Anyone under 18 years old will be barred from buying electronic cigarettes in Massachusetts and the liquid and gels used in the devices will have to be sold in child-resistant packaging under new regulations approved by the attorney general's office.
The regulations also ban the promotional giveaway or free distribution of e-cigarettes and require that they be kept out of the reach of customers.
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Attorney General Maura Healey said the regulations also ban most sales of e-cigarettes except through face-to-face purchases and not through vending machines except in adults-only establishments.
"The growth of the e-cigarette market has posed a serious public health risk to Massachusetts residents and calls for strict oversight to protect our young people," Healey said.
The regulations were filed Friday and most take effect Sept. 25. The packaging requirement is effective March 15, 2016.
E-cigarettes are battery-powered devices that turn nicotine-containing liquid into vapor that is inhaled. Though nicotine can be addictive, e-cigarettes lack the chemicals and tars of burning tobacco.
The tougher packaging requirements are intended to prevent the accidental ingestion of the liquids or gels by children.
Jon Hurst, President of the Retailers Association of Massachusetts said shop owners prefer a single set of statewide regulations rather than a patchwork of regulations that vary by city and town.
Healey said while the statewide regulations set an age limit of 18 for purchasing e-cigarettes, the minimum sales age may be higher in cities or towns that have passed their own restrictions.
E-cigarettes haven't been extensively studied and there's no scientific consensus on any potential benefits or harms from "vaping," including whether it leads kids to become regular smokers.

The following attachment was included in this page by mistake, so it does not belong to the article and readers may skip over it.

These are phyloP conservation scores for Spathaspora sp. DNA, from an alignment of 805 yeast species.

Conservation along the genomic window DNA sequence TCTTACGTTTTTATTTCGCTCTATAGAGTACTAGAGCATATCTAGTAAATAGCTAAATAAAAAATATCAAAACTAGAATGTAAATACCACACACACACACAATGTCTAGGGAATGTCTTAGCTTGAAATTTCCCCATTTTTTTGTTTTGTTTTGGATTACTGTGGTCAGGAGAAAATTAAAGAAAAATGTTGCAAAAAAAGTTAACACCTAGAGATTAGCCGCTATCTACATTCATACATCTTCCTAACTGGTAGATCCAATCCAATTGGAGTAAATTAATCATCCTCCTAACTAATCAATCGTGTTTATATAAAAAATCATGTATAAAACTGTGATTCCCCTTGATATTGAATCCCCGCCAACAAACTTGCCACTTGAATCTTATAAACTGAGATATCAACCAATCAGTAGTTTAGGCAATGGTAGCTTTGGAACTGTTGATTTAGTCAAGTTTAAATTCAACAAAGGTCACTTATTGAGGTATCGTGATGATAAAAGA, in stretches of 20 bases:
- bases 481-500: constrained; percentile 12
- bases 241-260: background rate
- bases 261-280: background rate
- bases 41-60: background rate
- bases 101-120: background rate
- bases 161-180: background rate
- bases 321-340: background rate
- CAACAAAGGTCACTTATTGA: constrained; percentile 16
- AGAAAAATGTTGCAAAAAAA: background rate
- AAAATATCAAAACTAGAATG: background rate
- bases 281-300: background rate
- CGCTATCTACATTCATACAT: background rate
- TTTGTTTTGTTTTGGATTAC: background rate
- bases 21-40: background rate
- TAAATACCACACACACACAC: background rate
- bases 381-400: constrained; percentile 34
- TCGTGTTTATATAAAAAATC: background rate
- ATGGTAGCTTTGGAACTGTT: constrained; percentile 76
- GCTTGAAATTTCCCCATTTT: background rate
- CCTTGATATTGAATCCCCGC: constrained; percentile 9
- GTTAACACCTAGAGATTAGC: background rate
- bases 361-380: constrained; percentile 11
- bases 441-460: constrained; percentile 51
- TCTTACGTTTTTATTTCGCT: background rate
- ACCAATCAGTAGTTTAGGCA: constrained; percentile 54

National data show e-cigarettes have become more popular among teens than regular cigarettes.
A recent government-funded study conducted at 10 Los Angeles high schools suggests that teens who use e-cigarettes are more likely than others to later smoke conventional cigarettes. Whether teens had tried just one e-cigarette or were habitual users isn't known, nor is whether they became heavy smokers or just had a few puffs.
The study doesn't prove that electronic cigarettes are a "gateway drug" but some doctors say it bolsters arguments that the devices should be strictly regulated as proposed by the Food and Drug Administration.
Despite its limitations, the study "is the strongest evidence to date that e-cigarettes might pose a health hazard by encouraging adolescents to start smoking conventional tobacco products," according to Dr. Nancy Rigotti, director of a tobacco research and treatment center at Massachusetts General Hospital.
Rigotti's comments and the study were published last month in the Journal of the American Medical Association.
The FDA in 2014 proposed rules that would ban the sale of electronic cigarettes to minors and would add the devices to the list of tobacco products it regulates.